How To Compose a Thanksgiving Menu

This is a pretty traditional Thanksgiving dinner. Turkey, cranberries, pie, gravy, seasonal vegetable medley… it’s a meal that many people look forward to every year.

It’s also one that many people dread every year. In this case, I’m not talking about the company, because that will be another article. As per usual, I’ll spend the weekends leading up to Thanksgiving (here in USAnia, anyway) talking about different aspects of Thanksgiving, very much including the emotional ones. But today, I’m just talking menu planning.

You see, no matter how traditional or un you plan to be, the meal needs planning in advance. So let’s break it down and figure out how to figure out what to serve your nearest and dearest for the holiday.

First off, you need to know your audience as well as your own tastes.

Perhaps your Thanksgiving meal doesn’t include something traditional… like the turkey.

Or you may want to include ethnic favorites.

Will these variations go over well with your audience? Will they simply be confused? Will they be grateful not to see green bean casserole on your table, or will they feel they haven’t really had Thanksgiving without it?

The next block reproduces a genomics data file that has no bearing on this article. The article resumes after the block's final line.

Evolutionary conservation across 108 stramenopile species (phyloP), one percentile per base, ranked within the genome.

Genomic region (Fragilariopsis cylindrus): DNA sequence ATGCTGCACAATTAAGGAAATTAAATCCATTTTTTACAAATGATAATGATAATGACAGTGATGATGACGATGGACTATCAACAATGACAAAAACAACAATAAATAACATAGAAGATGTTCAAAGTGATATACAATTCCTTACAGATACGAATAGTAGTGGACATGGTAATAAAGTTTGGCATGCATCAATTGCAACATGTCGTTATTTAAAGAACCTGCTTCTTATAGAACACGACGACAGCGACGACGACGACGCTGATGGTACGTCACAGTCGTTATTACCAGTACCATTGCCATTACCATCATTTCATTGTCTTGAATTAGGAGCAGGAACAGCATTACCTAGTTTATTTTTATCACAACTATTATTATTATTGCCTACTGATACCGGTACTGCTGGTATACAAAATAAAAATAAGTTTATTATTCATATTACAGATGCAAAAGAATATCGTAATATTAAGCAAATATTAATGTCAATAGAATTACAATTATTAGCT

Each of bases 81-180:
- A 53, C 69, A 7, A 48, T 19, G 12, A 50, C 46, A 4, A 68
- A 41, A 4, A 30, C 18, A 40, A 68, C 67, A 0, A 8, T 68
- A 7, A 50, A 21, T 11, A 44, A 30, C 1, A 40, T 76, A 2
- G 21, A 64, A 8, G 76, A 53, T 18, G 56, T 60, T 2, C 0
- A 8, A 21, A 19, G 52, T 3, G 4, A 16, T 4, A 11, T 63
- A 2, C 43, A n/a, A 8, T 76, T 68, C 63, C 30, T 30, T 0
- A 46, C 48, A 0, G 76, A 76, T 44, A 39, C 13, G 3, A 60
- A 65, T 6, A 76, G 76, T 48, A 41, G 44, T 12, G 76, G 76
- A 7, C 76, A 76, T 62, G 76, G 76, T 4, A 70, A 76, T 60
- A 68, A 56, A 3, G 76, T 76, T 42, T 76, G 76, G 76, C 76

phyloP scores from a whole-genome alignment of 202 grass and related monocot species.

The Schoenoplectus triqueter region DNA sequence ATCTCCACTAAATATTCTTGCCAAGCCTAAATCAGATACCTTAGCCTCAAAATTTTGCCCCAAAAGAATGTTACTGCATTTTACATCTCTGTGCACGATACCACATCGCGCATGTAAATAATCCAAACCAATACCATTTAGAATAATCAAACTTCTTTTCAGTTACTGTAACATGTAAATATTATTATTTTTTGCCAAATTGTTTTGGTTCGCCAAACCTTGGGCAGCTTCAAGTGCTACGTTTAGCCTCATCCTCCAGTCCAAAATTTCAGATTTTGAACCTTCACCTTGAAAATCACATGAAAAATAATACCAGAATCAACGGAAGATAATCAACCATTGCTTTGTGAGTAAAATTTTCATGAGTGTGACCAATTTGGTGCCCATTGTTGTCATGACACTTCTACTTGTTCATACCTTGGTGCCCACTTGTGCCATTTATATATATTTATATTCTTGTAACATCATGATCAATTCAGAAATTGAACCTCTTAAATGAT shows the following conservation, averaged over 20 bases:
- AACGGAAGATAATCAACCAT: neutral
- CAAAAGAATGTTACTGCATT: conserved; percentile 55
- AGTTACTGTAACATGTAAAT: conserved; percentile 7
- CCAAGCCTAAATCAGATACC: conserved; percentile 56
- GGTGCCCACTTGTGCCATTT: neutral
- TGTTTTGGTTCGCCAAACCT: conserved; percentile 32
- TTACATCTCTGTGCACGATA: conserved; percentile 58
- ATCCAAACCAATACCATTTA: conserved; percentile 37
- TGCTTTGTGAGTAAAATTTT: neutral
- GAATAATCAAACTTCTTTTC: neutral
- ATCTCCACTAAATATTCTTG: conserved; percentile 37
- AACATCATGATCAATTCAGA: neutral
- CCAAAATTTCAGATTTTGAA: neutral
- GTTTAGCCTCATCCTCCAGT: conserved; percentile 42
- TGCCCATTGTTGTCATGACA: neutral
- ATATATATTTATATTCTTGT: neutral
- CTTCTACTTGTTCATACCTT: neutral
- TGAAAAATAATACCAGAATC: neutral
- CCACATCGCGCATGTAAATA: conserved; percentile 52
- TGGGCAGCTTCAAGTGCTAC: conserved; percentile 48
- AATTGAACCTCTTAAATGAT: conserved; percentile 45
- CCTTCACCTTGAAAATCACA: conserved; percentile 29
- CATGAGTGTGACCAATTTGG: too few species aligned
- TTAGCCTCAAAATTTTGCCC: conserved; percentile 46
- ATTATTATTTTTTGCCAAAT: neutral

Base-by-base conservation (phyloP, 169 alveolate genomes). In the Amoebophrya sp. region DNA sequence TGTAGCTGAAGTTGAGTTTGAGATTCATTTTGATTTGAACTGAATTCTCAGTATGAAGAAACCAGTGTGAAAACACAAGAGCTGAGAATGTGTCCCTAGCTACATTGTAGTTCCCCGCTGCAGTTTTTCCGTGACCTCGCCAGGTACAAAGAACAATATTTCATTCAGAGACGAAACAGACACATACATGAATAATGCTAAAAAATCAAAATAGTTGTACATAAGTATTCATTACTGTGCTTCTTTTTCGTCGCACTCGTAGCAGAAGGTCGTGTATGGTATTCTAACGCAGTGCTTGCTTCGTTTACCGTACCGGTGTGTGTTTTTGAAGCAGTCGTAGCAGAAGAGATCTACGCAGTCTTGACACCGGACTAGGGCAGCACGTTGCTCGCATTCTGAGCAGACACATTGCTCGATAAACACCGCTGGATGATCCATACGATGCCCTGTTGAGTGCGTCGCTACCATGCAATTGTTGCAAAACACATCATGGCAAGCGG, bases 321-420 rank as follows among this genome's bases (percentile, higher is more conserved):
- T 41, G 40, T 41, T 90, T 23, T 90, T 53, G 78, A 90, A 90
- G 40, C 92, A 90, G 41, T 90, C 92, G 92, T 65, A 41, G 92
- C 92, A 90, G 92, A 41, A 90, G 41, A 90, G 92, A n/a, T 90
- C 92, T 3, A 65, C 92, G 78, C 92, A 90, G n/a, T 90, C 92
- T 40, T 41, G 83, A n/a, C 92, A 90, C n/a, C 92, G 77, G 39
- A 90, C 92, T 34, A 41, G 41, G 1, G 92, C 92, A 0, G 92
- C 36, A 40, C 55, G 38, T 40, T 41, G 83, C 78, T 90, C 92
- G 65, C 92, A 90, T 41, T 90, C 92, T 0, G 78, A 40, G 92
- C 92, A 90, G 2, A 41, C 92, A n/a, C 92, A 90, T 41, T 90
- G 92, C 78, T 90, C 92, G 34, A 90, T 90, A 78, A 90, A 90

Thanksgiving is more than a meal, in a lot of ways. People are heavily invested in the traditions, whether to follow them to the letter or reject them outright. Ultimately, you want to please those sitting down to the table with you, but you also want to please yourself.

The first thing to do is find out if anyone on your guest list has a specific dietary need you have to be aware of. Is someone coming to your dinner a vegetarian? Vegan? Forbidden a particular food or kind of food by their religious beliefs? Allergic to something? Going gluten free? Every one of these situations will affect your menu, but don’t panic.

You see, one of the great things about Thanksgiving is that it is usually served family style, that’s where serving dishes are passed around the table and everyone is free to take or not take whatever goes by them, rather than as set plates. That means that if there’s something on the menu that one person or another will not wish to eat for health or moral reasons, all you need to do is quietly make them aware of the bacon in the Brussels sprouts or the wine in the gravy before they help themselves to it. Don’t make loud announcements. Just have a brief conversation in a quiet voice with the person concerned. And then make darn sure there’s plenty of other foods for that person to choose from.

Then there’s that old bugaboo personal taste. If you’re aware of someone’s fear and loathing of broccoli or pecans or foods that are orange in color, just make sure there’s another vegetable other than broccoli. Don’t sprinkle pecans on every single dish. And while you needn’t avoid having sweet potatoes or carrots on the table, just don’t have them in every dish. Again, the family style passing of platters makes this easier on you. If someone can’t bear candied yams or green bean casserole or even corn bread, they don’t have to take it.